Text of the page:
Over 40 million people visit Las Vegas each year, but are they taking a gamble? Probably not – in recent years there’s been a surge in celebrity chef restaurants and quirky attractions to suit all tastes.
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Even travellers who hate casinos, crowds and fine dining often find themselves in Las Vegas. Why? Sin City might be a hub of entertainment, but surrounding it are some of nature's greatest wonders.
It might be known as the capital of extremes, but Las Vegas has plenty of pleasant surprises in store for the curious traveller.
1. Check-out the wildlife
No, not the tourists, though people-watching is impossible not to do in Las Vegas. However, hidden away amongst neon signs and casinos are a number of intriguing wildlife habitats.
Perhaps the most famous is the small garden behind the Flamingo Las Vegas Casino & Resort (one of the more affordable places to stay on The Strip), which is home to Chilean flamingos, swans, ducks, koi fish and turtles.
On the other side of the street, Siegfried & Roy’s Secret Garden at the Mirage Hotel & Casino houses white tigers, white lions, black panthers, a snow leopard, lion cubs and golden tigers.
For aquariums, try the adjacent Dolphin Habitat for bottlenose dolphins, and the Shark Reef Aquarium at Mandalay Bay Resort and Casino for sharks.
The nearby town of Henderson, really a suburb of Las Vegas, has a Lion Habitat Ranch that also keeps ostriches, emus and a giraffe.
2. Hike or drive Red Rock Canyon
There is so much nature to explore in the vicinity of Las Vegas. Grand Canyon National Park (opens in new tab) lies a five-hour drive to the southeast, via the awesome Hoover Dam (opens in new tab), while Valley of Fire State Park (opens in new tab) is just a couple of hours to the northeast and can easily be visited on a daytrip. Meanwhile, the huge Death Valley National Park (opens in new tab) is to the west.
However, a mere 15 mins from The Strip – and something you may see from the plane ride in – is the Red Rock Canyon National Conservation Area (opens in new tab), a terrific place to get up close-up to the mighty Mojave Desert.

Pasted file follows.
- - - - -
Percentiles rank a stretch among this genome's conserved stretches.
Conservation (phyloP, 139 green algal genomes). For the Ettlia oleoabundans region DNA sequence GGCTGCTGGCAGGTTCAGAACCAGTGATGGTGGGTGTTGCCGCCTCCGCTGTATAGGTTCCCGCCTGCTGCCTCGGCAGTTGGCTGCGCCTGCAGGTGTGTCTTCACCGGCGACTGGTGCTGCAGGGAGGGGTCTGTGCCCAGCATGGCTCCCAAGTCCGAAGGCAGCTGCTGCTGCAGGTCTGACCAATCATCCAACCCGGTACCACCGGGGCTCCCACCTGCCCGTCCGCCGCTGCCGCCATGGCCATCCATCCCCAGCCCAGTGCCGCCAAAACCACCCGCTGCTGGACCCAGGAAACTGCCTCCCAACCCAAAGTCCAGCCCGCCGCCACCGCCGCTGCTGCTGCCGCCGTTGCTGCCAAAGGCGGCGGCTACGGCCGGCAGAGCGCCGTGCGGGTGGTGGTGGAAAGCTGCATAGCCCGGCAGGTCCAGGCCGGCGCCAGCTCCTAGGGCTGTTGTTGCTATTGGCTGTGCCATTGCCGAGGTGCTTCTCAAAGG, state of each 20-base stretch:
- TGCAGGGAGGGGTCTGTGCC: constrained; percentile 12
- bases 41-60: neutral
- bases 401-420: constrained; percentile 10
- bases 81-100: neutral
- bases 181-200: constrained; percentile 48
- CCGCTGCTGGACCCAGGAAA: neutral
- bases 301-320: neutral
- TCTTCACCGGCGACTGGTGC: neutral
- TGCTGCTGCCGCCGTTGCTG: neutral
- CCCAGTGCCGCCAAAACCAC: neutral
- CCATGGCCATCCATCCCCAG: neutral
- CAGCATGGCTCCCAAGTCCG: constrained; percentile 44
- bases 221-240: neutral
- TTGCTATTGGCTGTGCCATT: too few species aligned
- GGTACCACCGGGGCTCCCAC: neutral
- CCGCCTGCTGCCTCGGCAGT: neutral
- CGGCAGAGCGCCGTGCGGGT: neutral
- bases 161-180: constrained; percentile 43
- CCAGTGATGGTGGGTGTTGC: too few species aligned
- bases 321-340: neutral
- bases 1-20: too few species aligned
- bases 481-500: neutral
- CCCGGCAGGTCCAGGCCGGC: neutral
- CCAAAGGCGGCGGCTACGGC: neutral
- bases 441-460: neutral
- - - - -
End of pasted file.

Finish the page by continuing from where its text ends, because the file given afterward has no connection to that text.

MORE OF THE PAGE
There are 26 hiking trails and an easy-to-follow 13-mile scenic driving loop here amid glorious red sandstone peaks and ancient petroglyphs.
3. Photograph the Vegas of old
This is where Las Vegas comes to die, or at least, rust away – and it’s a photographer’s dream.
Casinos and hotels open and close all the time in Sin City, and today's must-see landmark in lights is tomorrow's trash. What they all have in common are huge neon signs, and they all end up here at The Neon Museum (opens in new tab) in downtown Las Vegas.
You can see the original 1958 sign for Stardust Casino – one of the first, which made the city famous – alongside hundreds of other iconic vintage neon signs.
There are props here too, such as Treasure Island's scary skull, removed when the hotel tried to attract more families. The museum is hoping to get hold of the Hard Rock Cafe's huge guitar, which was ripped down in 2016.
4. Go planet-spotting in Paris
The Las Vegas Astronomical Society often hold 'Stars and Stardust' stargazing events at the Neon Museum after dark, but surely there's no way you can get away from the light pollution on The Strip itself?
Despite Las Vegas being the brightest city on the planet (opens in new tab), across from The Bellagio is a great place to go planet-spotting and moon-gazing. Above the French-themed Paris Las Vegas Hotel is a half-size Eiffel Tower, from where you great a great view of the western horizon.
Take the elevator up 46 storeys to the observation deck just before dusk and you can sometimes see the Moon, Jupiter, Mars, Venus and Saturn sinking in the west towards Mount Wilson.
Either way, it's a fine view over Las Vegas Valley, and of the Bellagio's majestic fountains below.
5. Go (mushroom) cloud-spotting
These days Las Vegas it may be known for gambling, stag parties and shows, but in the 1950s it was the place to come to check-out an all-new phenomenon; mushroom clouds.
That was because not 100 miles away near St. George, Utah was the Nevada Test Site where over 100 atmospheric tests of atomic bombs took place. Cue the National Atomic Testing Museum (NATM) (opens in new tab), which tells the fascinating story of the US nuclear weapons testing programme.
It tells it in the context of the Cold War, so you get a good handle on geopolitics, but there's also over 3,500 artefacts and hundreds of photos.
6. Nearby ski resorts
It's remarkable, but in winter you can be wandering the desert one moment, and at a ski resort not 30 minutes later. Only 50 or so miles from the city is Lee Canyon Ski & Snowboard Resort (opens in new tab), 8,510ft. up Mount Charleston.
For something slightly larger, just three hours' drive away from Las Vegas is Brian Head Ski Resort (opens in new tab), a high-altitude skiing resort at 9,600ft. with eight chairlifts, 71 runs, 650 skiable acres, and even a tubing track.
Brian Head is right on the fabulous red rocks of the 'grand staircase', home to Bryce Canyon National Park (opens in new tab) and Zion National Park (opens in new tab), each of which is about an hour’s drive away. However, beside Brian Head is Cedar Breaks National Monument (opens in new tab), a drop-dead gorgeous natural amphitheater set in three square miles of red rock.
From searching out quirky attractions hidden in plain sight near The Strip to adventuring in its scintillating surroundings, you just can’t lose in Las Vegas.
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